Console.WriteLine("Fetching from NewAgeHRSoftware - Adapter via Inheritence");
            INewAgeHRSoftware newhrsoftInheritence = new AdapterWithInheritence();
            foreach (var item in newhrsoftInheritence.EmployeeList)
            {
                Console.WriteLine(item);
            }
            Console.WriteLine("Fetching from NewAgeHRSoftware - Adapter via DI");
            INewAgeHRSoftware newhrsoftDI = new AdapterWithDI(new HRSoftware());
            foreach (var item in newhrsoftInheritence.EmployeeList)
            {
                Console.WriteLine(item);
            }
           
           
            Console.WriteLine("Fetching from NewAgeHRSoftware - Adapter via Generics");
            INewAgeHRSoftware newhrsoftGenerics= new AdapterWithGenerics<HRSoftware>(new HRSoftware());
            foreach (var item in newhrsoftGenerics.EmployeeList)
            {
                Console.WriteLine(item);
            }

Serialize Deserialize NameValueCollection

Don’t ask me why one cannot Serialize/Deserialize a NameValueCollection, but the workaround for the same is based on conversion to dictionary. I ended up writing extension methods to NameValueCollection for serializing and deserializing the collection.

public static string JSONSerialize(this NameValueCollection _nvc)
{
return JsonConvert.SerializeObject(_nvc.AllKeys.ToDictionary(k => k, k =>_nvc.GetValues(k)));
}
public static void JSONDeserialize(this NameValueCollection _nvc,string _serializedString)
{
var deserializedobject = JsonConvert.DeserializeObject<Dictionary<string, string[]>>(_serializedString);
foreach (var strCol in deserializedobject.Values)
foreach (var str in strCol)
_nvc.Add(deserializedobject.FirstOrDefault(x => x.Value.Contains(str)).Key, str);
}

An Introduction into Dicom using Fellow Oak

DICOM (Digital Imaging and Communication in Medicine) is probably the most common standard used for storage and exchange of Medical Images. This article provides a basic introduction on reading a Dicom File using C#.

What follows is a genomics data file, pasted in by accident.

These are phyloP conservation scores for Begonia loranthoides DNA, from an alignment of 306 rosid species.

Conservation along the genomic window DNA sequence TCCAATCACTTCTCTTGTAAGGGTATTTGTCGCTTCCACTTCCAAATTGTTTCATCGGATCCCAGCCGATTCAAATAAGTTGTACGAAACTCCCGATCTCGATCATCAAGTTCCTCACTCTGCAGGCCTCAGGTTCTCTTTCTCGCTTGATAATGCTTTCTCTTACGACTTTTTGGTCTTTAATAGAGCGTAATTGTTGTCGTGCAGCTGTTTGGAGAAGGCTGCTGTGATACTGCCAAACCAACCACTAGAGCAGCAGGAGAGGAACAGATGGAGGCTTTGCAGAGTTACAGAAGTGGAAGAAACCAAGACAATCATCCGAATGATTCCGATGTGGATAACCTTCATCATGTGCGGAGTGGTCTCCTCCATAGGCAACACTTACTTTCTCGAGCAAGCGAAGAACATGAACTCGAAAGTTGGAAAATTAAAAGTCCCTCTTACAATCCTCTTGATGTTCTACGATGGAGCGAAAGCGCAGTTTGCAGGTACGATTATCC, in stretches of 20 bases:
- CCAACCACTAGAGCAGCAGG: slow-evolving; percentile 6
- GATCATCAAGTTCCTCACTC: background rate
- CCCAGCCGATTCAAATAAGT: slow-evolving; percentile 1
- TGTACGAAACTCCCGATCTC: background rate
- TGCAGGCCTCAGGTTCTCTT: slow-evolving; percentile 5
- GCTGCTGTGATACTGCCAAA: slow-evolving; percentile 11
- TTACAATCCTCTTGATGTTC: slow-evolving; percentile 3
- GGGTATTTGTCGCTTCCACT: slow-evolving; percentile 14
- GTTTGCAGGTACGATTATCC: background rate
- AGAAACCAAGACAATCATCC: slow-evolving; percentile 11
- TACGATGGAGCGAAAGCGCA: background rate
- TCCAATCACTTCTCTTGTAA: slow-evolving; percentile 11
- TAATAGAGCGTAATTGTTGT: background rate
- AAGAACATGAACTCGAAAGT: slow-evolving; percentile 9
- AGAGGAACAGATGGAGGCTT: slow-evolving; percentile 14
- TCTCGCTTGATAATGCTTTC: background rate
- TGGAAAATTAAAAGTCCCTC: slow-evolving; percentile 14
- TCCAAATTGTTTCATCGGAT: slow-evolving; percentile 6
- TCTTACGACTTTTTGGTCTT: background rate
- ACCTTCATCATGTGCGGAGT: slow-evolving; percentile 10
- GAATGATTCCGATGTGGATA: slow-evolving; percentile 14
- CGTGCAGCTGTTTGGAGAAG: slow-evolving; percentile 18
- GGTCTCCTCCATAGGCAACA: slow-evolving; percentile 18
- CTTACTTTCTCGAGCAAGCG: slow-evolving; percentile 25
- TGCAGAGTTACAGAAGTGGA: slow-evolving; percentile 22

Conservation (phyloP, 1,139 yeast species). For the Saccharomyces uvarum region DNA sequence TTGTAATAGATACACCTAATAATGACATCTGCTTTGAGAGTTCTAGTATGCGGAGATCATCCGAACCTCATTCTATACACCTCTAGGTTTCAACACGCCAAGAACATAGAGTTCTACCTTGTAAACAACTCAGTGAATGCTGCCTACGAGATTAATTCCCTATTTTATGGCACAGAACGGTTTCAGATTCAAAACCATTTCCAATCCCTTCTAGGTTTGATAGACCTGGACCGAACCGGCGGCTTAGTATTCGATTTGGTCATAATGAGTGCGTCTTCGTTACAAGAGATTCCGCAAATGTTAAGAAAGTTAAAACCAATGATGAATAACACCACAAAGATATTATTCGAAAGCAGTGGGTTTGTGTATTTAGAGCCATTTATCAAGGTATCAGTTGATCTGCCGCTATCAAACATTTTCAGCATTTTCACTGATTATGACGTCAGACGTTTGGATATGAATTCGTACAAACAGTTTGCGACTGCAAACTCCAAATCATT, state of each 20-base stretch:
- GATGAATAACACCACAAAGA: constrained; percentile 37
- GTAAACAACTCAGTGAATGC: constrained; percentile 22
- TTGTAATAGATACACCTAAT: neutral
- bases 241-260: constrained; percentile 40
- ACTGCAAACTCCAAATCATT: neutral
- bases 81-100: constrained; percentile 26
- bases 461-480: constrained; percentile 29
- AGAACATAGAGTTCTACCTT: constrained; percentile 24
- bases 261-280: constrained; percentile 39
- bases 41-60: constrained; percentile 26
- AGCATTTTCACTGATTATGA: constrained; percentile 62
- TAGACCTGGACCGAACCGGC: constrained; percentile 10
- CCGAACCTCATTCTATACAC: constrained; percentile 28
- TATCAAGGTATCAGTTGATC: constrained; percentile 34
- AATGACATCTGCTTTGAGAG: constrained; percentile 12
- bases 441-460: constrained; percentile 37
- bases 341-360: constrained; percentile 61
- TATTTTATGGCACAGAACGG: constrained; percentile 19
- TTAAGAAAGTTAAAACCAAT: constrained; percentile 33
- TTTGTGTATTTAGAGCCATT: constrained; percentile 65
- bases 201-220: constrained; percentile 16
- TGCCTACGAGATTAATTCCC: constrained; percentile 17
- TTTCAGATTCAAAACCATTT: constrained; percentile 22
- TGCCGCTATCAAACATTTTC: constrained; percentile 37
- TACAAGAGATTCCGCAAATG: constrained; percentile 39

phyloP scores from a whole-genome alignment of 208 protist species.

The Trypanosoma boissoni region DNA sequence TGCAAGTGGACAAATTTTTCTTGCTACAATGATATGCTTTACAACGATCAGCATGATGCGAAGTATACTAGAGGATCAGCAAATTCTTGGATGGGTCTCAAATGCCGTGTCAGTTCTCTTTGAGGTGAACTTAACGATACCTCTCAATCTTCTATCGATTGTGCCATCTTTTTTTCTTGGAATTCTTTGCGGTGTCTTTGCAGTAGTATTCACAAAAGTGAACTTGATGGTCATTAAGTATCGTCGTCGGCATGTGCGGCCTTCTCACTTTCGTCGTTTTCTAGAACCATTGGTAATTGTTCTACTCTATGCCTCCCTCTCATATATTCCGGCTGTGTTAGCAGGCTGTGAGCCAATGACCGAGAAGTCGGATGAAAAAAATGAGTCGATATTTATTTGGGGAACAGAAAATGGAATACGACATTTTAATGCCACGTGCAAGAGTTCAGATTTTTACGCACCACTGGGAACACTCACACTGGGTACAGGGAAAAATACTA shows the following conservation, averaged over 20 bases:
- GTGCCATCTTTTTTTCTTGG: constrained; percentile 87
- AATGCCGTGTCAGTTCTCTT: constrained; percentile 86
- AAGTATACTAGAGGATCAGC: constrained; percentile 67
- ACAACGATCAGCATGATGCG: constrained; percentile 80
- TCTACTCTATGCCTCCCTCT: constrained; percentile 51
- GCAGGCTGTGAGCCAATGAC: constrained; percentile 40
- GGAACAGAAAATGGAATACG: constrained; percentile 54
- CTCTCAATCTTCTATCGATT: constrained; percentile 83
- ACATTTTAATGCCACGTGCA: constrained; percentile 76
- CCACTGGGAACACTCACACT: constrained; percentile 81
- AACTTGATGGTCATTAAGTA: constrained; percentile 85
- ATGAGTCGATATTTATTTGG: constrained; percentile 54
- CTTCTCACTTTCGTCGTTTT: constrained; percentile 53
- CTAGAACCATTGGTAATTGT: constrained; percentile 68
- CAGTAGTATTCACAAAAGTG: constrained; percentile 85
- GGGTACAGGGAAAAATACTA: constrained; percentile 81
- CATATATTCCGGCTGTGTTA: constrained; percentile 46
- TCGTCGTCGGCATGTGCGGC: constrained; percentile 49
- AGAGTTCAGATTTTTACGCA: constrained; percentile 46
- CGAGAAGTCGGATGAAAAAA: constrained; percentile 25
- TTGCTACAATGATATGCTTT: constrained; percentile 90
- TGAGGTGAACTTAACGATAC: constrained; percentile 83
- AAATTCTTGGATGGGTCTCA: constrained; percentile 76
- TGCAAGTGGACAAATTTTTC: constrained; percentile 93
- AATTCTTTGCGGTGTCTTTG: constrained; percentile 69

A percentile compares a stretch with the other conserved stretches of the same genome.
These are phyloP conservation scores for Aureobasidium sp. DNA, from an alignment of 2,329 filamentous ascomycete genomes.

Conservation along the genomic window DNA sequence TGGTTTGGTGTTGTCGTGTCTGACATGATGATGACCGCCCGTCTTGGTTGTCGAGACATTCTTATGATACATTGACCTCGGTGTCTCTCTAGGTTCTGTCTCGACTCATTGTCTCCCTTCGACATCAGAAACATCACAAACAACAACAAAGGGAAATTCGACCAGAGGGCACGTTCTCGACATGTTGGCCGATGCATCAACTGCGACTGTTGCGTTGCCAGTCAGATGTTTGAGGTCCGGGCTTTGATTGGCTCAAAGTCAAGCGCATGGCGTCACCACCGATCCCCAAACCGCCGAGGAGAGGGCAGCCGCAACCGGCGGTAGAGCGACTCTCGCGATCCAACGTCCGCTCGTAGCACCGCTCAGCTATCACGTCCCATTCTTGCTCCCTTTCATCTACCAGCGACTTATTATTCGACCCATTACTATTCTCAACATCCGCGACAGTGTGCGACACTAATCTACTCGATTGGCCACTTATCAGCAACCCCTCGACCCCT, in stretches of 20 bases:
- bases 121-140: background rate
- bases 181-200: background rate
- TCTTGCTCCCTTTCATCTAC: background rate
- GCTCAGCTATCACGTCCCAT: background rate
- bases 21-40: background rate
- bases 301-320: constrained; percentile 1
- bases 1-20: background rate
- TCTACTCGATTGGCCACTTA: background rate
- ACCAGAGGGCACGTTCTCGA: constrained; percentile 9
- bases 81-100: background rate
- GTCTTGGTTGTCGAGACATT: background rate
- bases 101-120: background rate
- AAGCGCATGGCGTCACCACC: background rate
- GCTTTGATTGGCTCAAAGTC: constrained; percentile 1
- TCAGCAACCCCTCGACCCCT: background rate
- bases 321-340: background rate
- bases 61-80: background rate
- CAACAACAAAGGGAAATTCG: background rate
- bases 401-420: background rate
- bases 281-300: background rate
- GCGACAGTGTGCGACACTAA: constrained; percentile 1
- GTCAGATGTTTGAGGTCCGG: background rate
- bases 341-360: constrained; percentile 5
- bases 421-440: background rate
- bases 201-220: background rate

The basic unit of a Dicom file is called an Element. Dicom Elements consists of 4 components

1. Tag
2. Value Representation
3. Value Length
4. Value Field

Tag
Tag uniquely identifies each element in the file. It consists of 2 short numbers representing the group and element.

Value Representation
Value Representation is an optional field, which defines the datatype of the element. For example,
UI – Unique Identifier
CS – Custom String
OS – Other Byte
US – Unsigned Short

Value Length
This even sized field would contain the length of the field. This field would always be even sized.

Value Field
Value Field as expected, would contain the actual value.

Reading a Dicom Element is pretty easy in C#. For this example, am using Fellow Oak Dicom Library for .Net.

Following lines of code would read the patient name out of a Dicom File using the Fellow Oak Library

 Dicom. DicomFile obj = Dicom.DicomFile .Open(FilePath);
var PatientName = obj.Dataset.Get< string>( DicomTag.PatientName, null );

The Fellow Oak Library provides a simple interface to read all Dicom Elements.

More on Dicom in next post.

Rethrow Exception